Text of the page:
I personally chose to make Xfce Task Manager the common CTRL+Alt+Delete shortcut, and then made Gnome System Monitor CTRL+Shift+Alt+Delete. The commands for running the two applications are xfce4-taskmanager and gnome-system-monitor. You’ll be prompted that CTRL+Alt+Delete is already set for the command to lock the screen. Just click the button that says to map it to whichever monitoring application you want it to run, if you don’t want to use a different shortcut altogether.

Another plus I’ll give to Xfce Task Manager is that it defaults to create a minimized icon on the panel next to the clock that you can click on to relaunch the application in a window or hover over to view current loads on the CPU and memory. This can be disabled in the Preference settings of the application, and if you run it using the keyboard shortcut again while it is already minimized in the panel, it will actually launch a second instance (including an additional minimized icon in the panel). Not a huge deal, but a slight annoyance.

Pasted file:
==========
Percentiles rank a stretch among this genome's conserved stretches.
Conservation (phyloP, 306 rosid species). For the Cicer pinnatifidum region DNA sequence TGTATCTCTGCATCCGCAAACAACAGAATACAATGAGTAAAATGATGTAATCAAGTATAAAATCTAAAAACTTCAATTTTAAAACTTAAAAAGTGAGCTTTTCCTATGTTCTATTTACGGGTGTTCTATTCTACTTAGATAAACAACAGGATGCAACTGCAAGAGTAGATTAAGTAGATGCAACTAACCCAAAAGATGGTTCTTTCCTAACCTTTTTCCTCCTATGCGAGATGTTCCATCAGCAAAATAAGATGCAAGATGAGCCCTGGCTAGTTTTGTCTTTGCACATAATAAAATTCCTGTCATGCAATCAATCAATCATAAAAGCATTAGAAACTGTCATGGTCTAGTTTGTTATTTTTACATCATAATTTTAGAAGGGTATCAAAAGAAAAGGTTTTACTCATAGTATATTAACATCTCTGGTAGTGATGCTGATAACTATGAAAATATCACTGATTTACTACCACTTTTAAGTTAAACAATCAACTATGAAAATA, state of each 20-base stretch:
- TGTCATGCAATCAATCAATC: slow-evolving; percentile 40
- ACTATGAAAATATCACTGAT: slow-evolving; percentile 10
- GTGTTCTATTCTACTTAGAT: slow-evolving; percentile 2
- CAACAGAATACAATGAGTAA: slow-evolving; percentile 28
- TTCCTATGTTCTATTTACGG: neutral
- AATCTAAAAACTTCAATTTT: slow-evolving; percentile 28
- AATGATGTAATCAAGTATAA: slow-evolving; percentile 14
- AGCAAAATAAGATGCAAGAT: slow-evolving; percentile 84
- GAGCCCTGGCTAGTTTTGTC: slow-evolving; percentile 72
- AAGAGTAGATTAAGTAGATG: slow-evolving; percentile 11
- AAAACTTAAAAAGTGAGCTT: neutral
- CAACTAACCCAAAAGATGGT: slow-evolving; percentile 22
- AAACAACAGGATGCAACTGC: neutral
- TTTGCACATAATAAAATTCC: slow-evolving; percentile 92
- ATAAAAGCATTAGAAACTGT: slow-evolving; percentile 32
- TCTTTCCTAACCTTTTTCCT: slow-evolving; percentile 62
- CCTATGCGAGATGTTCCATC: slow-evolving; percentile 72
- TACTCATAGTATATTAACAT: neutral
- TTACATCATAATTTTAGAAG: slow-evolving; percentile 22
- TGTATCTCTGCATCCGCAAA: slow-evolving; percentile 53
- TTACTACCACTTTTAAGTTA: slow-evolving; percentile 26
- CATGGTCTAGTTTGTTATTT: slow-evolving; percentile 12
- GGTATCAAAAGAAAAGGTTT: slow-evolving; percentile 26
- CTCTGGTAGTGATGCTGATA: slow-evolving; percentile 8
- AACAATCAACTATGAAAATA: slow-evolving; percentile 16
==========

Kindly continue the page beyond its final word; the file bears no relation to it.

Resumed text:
phpBB 3.1.x: Soft Delete for Boards Upgraded from 3.0.x

phpBB 3.1.x boards now have the ability to allow moderators to soft-delete posts so that they can later review the post and/or decide to restore it. If you upgraded from 3.0.x to 3.1.x instead of just installing a fresh 3.1.x board, you might have noticed that the confirmation message when deleting a post or thread doesn’t mention anything about soft- or hard-deletion. To fix the issue, all you have to do is modify some permissions that appear to be improperly set for the moderator roles in the permissions settings on the board during the upgrade.

The steps to fixing the issue are:

  • Go to your ACP.
  • Click on the Permissions tab.
  • Click on Moderator roles under the Permission Roles category in the left navigation pane.
  • Click the green edit cog icon to the right of the Full Moderator role.
  • Scroll down to the Moderative permissions section of the page.